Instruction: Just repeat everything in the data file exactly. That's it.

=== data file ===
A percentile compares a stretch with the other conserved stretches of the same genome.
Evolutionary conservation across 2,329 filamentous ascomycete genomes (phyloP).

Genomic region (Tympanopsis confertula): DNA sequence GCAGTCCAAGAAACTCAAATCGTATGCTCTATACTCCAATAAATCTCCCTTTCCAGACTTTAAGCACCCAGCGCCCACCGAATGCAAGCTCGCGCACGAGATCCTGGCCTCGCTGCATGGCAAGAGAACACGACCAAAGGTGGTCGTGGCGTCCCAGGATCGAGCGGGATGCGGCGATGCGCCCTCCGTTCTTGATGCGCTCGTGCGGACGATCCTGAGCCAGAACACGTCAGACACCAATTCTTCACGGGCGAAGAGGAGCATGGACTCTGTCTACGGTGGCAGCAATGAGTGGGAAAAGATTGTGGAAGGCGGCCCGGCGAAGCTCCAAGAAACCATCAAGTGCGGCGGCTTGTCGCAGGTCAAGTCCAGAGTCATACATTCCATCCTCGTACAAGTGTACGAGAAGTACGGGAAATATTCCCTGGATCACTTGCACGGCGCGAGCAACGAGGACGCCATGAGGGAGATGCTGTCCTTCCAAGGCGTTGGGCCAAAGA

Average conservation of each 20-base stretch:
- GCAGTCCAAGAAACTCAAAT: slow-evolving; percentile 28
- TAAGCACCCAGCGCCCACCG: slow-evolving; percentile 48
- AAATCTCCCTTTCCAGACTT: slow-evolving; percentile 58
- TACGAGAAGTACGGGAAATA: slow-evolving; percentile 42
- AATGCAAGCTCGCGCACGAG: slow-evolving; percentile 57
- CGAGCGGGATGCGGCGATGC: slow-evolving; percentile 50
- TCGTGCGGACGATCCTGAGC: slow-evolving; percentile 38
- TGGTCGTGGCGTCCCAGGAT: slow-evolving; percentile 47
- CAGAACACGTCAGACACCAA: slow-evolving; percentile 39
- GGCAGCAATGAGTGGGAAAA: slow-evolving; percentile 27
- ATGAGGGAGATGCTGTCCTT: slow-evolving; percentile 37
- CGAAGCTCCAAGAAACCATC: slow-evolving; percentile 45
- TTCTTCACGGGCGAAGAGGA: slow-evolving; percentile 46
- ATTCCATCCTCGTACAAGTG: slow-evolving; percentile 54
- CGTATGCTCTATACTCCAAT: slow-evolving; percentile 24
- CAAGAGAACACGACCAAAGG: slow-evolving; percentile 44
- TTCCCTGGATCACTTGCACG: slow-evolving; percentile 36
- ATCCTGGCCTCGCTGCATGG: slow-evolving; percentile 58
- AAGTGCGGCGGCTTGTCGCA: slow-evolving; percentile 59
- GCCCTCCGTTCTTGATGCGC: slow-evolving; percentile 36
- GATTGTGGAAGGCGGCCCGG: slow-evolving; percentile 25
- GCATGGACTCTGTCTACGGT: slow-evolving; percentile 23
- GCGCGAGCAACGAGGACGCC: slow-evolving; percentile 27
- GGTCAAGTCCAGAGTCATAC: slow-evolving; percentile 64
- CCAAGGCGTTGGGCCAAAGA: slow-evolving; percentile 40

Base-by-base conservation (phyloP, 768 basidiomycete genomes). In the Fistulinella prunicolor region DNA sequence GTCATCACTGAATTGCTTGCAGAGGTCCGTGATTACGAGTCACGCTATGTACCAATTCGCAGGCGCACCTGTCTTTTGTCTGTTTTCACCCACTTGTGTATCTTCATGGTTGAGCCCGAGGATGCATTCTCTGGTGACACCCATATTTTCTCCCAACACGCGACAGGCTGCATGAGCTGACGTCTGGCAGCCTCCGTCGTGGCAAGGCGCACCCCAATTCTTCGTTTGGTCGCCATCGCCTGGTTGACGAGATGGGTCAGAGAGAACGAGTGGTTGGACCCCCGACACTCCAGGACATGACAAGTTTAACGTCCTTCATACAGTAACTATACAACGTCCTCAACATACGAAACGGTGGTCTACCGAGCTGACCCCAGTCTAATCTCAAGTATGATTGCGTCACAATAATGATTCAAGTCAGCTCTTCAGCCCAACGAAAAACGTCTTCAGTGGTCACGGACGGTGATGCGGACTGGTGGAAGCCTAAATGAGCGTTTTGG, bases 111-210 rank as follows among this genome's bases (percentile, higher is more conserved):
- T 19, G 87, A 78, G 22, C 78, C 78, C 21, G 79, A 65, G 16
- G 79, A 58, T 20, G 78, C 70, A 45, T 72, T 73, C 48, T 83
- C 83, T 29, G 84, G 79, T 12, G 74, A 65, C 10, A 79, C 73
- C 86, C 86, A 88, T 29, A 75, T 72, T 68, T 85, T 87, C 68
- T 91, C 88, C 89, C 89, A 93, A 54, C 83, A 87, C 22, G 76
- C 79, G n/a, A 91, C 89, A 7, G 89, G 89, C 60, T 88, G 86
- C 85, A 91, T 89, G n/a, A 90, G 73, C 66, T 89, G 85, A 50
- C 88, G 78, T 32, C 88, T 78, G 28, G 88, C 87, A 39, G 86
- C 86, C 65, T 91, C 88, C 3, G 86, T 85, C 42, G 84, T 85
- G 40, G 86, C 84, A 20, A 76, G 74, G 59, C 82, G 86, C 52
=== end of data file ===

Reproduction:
A percentile compares a stretch with the other conserved stretches of the same genome.
Evolutionary conservation across 2,329 filamentous ascomycete genomes (phyloP).

Genomic region (Tympanopsis confertula): DNA sequence GCAGTCCAAGAAACTCAAATCGTATGCTCTATACTCCAATAAATCTCCCTTTCCAGACTTTAAGCACCCAGCGCCCACCGAATGCAAGCTCGCGCACGAGATCCTGGCCTCGCTGCATGGCAAGAGAACACGACCAAAGGTGGTCGTGGCGTCCCAGGATCGAGCGGGATGCGGCGATGCGCCCTCCGTTCTTGATGCGCTCGTGCGGACGATCCTGAGCCAGAACACGTCAGACACCAATTCTTCACGGGCGAAGAGGAGCATGGACTCTGTCTACGGTGGCAGCAATGAGTGGGAAAAGATTGTGGAAGGCGGCCCGGCGAAGCTCCAAGAAACCATCAAGTGCGGCGGCTTGTCGCAGGTCAAGTCCAGAGTCATACATTCCATCCTCGTACAAGTGTACGAGAAGTACGGGAAATATTCCCTGGATCACTTGCACGGCGCGAGCAACGAGGACGCCATGAGGGAGATGCTGTCCTTCCAAGGCGTTGGGCCAAAGA

Average conservation of each 20-base stretch:
- GCAGTCCAAGAAACTCAAAT: slow-evolving; percentile 28
- TAAGCACCCAGCGCCCACCG: slow-evolving; percentile 48
- AAATCTCCCTTTCCAGACTT: slow-evolving; percentile 58
- TACGAGAAGTACGGGAAATA: slow-evolving; percentile 42
- AATGCAAGCTCGCGCACGAG: slow-evolving; percentile 57
- CGAGCGGGATGCGGCGATGC: slow-evolving; percentile 50
- TCGTGCGGACGATCCTGAGC: slow-evolving; percentile 38
- TGGTCGTGGCGTCCCAGGAT: slow-evolving; percentile 47
- CAGAACACGTCAGACACCAA: slow-evolving; percentile 39
- GGCAGCAATGAGTGGGAAAA: slow-evolving; percentile 27
- ATGAGGGAGATGCTGTCCTT: slow-evolving; percentile 37
- CGAAGCTCCAAGAAACCATC: slow-evolving; percentile 45
- TTCTTCACGGGCGAAGAGGA: slow-evolving; percentile 46
- ATTCCATCCTCGTACAAGTG: slow-evolving; percentile 54
- CGTATGCTCTATACTCCAAT: slow-evolving; percentile 24
- CAAGAGAACACGACCAAAGG: slow-evolving; percentile 44
- TTCCCTGGATCACTTGCACG: slow-evolving; percentile 36
- ATCCTGGCCTCGCTGCATGG: slow-evolving; percentile 58
- AAGTGCGGCGGCTTGTCGCA: slow-evolving; percentile 59
- GCCCTCCGTTCTTGATGCGC: slow-evolving; percentile 36
- GATTGTGGAAGGCGGCCCGG: slow-evolving; percentile 25
- GCATGGACTCTGTCTACGGT: slow-evolving; percentile 23
- GCGCGAGCAACGAGGACGCC: slow-evolving; percentile 27
- GGTCAAGTCCAGAGTCATAC: slow-evolving; percentile 64
- CCAAGGCGTTGGGCCAAAGA: slow-evolving; percentile 40

Base-by-base conservation (phyloP, 768 basidiomycete genomes). In the Fistulinella prunicolor region DNA sequence GTCATCACTGAATTGCTTGCAGAGGTCCGTGATTACGAGTCACGCTATGTACCAATTCGCAGGCGCACCTGTCTTTTGTCTGTTTTCACCCACTTGTGTATCTTCATGGTTGAGCCCGAGGATGCATTCTCTGGTGACACCCATATTTTCTCCCAACACGCGACAGGCTGCATGAGCTGACGTCTGGCAGCCTCCGTCGTGGCAAGGCGCACCCCAATTCTTCGTTTGGTCGCCATCGCCTGGTTGACGAGATGGGTCAGAGAGAACGAGTGGTTGGACCCCCGACACTCCAGGACATGACAAGTTTAACGTCCTTCATACAGTAACTATACAACGTCCTCAACATACGAAACGGTGGTCTACCGAGCTGACCCCAGTCTAATCTCAAGTATGATTGCGTCACAATAATGATTCAAGTCAGCTCTTCAGCCCAACGAAAAACGTCTTCAGTGGTCACGGACGGTGATGCGGACTGGTGGAAGCCTAAATGAGCGTTTTGG, bases 111-210 rank as follows among this genome's bases (percentile, higher is more conserved):
- T 19, G 87, A 78, G 22, C 78, C 78, C 21, G 79, A 65, G 16
- G 79, A 58, T 20, G 78, C 70, A 45, T 72, T 73, C 48, T 83
- C 83, T 29, G 84, G 79, T 12, G 74, A 65, C 10, A 79, C 73
- C 86, C 86, A 88, T 29, A 75, T 72, T 68, T 85, T 87, C 68
- T 91, C 88, C 89, C 89, A 93, A 54, C 83, A 87, C 22, G 76
- C 79, G n/a, A 91, C 89, A 7, G 89, G 89, C 60, T 88, G 86
- C 85, A 91, T 89, G n/a, A 90, G 73, C 66, T 89, G 85, A 50
- C 88, G 78, T 32, C 88, T 78, G 28, G 88, C 87, A 39, G 86
- C 86, C 65, T 91, C 88, C 3, G 86, T 85, C 42, G 84, T 85
- G 40, G 86, C 84, A 20, A 76, G 74, G 59, C 82, G 86, C 52